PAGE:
Comment: UK immigration update - increased minimum salary requirements

The Home Office’s five-point plan to reduce net migration, which includes raising minimum salary thresholds and overhauling the Shortage Occupation List, is taking shape, with most changes coming into effect from 4 April 2024, says Kirsty Moore, Fragomen.


The Skilled Worker visa route - the primary option available to employers to sponsor individuals to work in the UK - will be most impacted.

To sponsor a Skilled Worker in the UK, the minimum salary will now need to be the higher of £38,700 (increased from the current £26,200) or the ‘going rate’ for the particular role. Going rates are set out against each occupation code and assume a 37.5 working week, so should be prorated according to the employee’s contractual hours.

For most jobs, the going rate will see a significant hike, which will be keenly felt in engineering. For example, an electrical engineer applying under the rules in place before 04 April would have been subject to a minimum salary requirement of £31,440. Beginning on 04 April, this increases to £53,500.

Engineers no longer considered under the Shortage Occupation List

Under the previous system, employers in engineering and manufacturing could take advantage of the fact that all degree-level engineering roles were considered shortage occupations. The Shortage Occupation List (SOL) afforded sponsors reduced application fees, and a 20 per cent reduction to the going rate in meeting the salary threshold.

The SOL will now be replaced with the Immigration Salary List (ISL), which has been stripped entirely of engineering and similar occupations. As such, there will no longer be preferential treatment given to aid the recruitment of overseas workers and the sector has effectively been impacted twice: first with the removal of the 20 per cent reduction, and second by the general increases.

Relief for new entrants and those with existing Skilled Worker visas

Many businesses, while paying at or above the new thresholds for experienced engineers, may have concerns about more junior hires.

Fortunately, there will be lower salary thresholds for those considered ‘new entrants’ to the labour market, which will typically include any applicant under 26 years old or switching from Student or Graduate visas (among others). If the new entrant criteria are met, they would need to be paid the higher of £30,960 or 70 per cent of the going rate. There is a catch: a Skilled Worker visa can lead to permanent residence after five years, but the initial visa is capped to four years (including any time already spent on the Graduate route) if relying on the new entrant provision. The visa will, therefore, need to be extended later for the employee to stay in the UK and at that time the full salary threshold must be met.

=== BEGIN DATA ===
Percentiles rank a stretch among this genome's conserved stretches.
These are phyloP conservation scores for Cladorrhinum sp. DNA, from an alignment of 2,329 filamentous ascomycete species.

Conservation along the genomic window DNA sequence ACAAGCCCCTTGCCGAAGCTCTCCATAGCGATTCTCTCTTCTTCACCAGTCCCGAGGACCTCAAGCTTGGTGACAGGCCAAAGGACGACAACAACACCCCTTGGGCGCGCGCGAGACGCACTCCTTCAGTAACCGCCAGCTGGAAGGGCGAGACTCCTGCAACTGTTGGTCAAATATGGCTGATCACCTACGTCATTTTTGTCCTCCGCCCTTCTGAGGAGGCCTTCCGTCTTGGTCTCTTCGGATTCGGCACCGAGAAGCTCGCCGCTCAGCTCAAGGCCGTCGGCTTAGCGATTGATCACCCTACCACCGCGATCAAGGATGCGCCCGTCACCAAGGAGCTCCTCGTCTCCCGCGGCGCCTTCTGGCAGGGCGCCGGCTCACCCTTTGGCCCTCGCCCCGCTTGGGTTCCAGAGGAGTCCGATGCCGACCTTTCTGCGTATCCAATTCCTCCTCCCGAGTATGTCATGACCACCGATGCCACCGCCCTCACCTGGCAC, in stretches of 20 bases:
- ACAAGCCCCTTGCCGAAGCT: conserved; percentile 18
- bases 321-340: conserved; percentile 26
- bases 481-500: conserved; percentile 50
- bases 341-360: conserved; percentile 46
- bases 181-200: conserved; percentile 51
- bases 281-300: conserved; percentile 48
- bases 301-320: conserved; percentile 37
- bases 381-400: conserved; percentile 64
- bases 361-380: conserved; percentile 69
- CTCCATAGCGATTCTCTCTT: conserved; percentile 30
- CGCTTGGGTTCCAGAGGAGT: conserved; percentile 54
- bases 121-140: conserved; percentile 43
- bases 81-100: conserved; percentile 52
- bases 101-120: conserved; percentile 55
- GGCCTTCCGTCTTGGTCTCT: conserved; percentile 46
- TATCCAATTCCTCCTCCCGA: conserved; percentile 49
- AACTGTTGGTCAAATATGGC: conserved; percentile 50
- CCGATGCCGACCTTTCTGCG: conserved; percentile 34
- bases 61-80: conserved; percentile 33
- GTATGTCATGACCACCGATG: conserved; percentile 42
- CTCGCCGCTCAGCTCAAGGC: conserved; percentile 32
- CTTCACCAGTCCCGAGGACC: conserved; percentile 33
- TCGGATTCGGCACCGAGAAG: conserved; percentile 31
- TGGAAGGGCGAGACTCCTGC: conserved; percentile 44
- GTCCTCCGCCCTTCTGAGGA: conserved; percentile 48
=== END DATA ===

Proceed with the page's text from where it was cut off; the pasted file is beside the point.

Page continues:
Where employees are already sponsored under the Skilled Worker route, they will also not need to meet the highest of the new thresholds if their visas are extended before 2030. Instead, their applications will be subject to different salary requirements, which will be higher than the previous requirements, having increased with inflation, but lower than the salary thresholds for new Skilled Worker applicants.

Alternatives to sponsorship

For short term business needs, particularly for international operations, it may be possible for employees to use the visitor route. A visitor can conduct general business activities in the UK, like attending meetings, carrying out site visits and in certain circumstances giving or receiving training. Employers should carefully review the full list of permitted activities provided by the Home Office to assess that conditions won’t be breached. In addition to restrictions on activities, the employee can’t usually be paid by a UK business and visits are expected to be short in duration – usually no more than a few weeks at a time, depending on the circumstances.

There is a diverse range of visa options in the UK outside of employer sponsorship. There are routes for those with British family or UK ancestry, there is a Graduate visa for those finishing degrees in the UK to stay on and work for a further two years, and there are over 200,000 people in the UK under the Ukraine Visa Scheme. Additionally, the Youth Mobility Scheme allows young people of certain nationalities to work in the UK for two years and there is a separate visa dedicated to interns.

Further review

The Migration Advisory Committee (MAC) will be commissioned once again to conduct a full review of the new ISL during 2024 that will include a public call for evidence. It is vitally important that all sponsors take this opportunity to feed into this review by providing substantial, evidence-based responses wherever possible. The MAC will in turn make recommendations to the Home Secretary; recommendations which for the most part are implemented in the government’s regular updates to the immigration rules.

Kirsty Moore, manager and solicitor, Fragomen